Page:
THE SCOTTISH Office is to hold consultations in the autumn which will revive controversy over "fast-tracking". Graham Donaldson, the depute senior chief inspector, told the conference the Government would be seeking views on how the new level F of 5-14 would dovetail with Standard grade and Higher Still.
He questioned whether "it makes any sense for some pupils, who will be at level F at the end of S2, to wait for two years when they may be capable of gaining a Credit award at Standard grade in their third year".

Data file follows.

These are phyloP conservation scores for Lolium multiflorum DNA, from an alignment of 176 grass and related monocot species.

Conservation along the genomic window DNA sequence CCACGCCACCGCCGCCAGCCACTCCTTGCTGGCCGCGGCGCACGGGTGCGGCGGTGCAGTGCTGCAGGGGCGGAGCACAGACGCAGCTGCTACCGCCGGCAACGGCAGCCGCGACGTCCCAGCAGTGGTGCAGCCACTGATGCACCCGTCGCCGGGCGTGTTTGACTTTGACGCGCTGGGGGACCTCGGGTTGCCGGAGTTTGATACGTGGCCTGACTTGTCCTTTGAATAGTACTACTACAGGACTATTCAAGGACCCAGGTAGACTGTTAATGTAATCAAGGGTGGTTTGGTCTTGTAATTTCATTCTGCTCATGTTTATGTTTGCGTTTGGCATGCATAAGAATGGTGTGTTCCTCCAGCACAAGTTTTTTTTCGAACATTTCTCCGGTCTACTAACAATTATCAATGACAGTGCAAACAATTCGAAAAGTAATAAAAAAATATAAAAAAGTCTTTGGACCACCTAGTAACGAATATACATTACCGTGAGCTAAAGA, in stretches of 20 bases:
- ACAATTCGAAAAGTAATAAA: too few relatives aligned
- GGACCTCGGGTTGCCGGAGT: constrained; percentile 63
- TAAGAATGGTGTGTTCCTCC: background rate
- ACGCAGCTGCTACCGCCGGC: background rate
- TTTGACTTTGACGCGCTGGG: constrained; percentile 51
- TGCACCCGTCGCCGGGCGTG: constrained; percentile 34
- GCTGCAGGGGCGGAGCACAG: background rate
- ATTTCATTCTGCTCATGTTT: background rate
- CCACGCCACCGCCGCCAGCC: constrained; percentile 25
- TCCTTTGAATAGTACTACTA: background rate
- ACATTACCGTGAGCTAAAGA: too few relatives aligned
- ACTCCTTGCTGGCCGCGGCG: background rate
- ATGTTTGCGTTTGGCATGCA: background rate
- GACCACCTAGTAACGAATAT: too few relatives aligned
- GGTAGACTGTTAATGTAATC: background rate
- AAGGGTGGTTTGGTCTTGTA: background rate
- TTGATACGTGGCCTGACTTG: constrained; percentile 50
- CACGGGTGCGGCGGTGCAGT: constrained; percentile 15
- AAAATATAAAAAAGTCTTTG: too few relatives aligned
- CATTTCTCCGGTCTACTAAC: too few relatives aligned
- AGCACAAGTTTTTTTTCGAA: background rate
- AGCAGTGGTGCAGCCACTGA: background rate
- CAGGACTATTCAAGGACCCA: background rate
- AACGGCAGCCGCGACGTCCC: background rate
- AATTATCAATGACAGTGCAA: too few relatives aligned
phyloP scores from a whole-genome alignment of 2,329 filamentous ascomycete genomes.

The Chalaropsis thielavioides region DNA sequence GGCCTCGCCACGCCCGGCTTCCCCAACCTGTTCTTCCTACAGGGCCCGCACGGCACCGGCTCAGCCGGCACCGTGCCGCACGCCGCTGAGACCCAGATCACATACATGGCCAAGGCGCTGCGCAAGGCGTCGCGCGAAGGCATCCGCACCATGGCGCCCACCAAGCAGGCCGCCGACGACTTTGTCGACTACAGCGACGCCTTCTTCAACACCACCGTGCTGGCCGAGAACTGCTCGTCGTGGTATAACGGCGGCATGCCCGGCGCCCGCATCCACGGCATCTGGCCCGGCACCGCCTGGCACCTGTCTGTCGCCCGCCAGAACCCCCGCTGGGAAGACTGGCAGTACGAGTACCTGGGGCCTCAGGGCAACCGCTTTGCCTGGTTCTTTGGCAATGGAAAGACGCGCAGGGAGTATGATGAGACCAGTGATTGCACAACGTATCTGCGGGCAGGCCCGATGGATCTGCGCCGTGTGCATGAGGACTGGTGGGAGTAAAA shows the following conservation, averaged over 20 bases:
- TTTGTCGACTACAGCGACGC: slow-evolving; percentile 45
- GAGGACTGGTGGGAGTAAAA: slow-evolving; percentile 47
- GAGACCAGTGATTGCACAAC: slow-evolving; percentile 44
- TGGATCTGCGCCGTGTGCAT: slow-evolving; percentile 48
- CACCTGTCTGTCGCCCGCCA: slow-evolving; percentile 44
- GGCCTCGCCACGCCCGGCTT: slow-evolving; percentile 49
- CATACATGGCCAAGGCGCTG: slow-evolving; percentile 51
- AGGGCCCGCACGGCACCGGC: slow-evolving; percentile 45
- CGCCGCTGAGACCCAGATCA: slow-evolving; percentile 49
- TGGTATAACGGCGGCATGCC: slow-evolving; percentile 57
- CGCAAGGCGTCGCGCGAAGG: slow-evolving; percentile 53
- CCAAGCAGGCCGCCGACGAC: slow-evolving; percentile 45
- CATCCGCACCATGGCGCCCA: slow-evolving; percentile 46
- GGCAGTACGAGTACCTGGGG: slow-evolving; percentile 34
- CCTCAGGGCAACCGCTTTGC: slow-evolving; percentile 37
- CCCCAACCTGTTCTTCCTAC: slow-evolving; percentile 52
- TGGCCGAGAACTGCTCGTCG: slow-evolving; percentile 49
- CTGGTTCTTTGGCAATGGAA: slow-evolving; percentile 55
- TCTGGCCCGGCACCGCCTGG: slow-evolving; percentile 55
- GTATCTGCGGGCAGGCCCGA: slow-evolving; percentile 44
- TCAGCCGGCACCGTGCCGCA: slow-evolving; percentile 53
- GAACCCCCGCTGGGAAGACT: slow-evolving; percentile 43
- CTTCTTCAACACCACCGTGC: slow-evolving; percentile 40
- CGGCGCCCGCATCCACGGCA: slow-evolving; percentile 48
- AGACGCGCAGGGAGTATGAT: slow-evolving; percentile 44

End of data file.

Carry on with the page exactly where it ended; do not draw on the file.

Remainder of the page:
The idea of allowing some pupils to sit Standard grade exams a year early was first mooted in the original Higher Still proposals. But the unions opposed it vigorously. They feared the most able pupils might even be streamed in primary school.
When Lord James Douglas-Hamilton was Education Minister, he put the issue on the back burner during his attempt at a rapprochement with the unions.
Mr Donaldson made clear after his speech that any move towards sitting Standard grade exams in the third year, which would allow the ablest youngsters to take Highers in the fourth year, would involve a relatively small number of pupils.
"There is no intention to change the position where Standard grade remains the main examination diet for pupils in third and fourth year," he told The TES Scotland.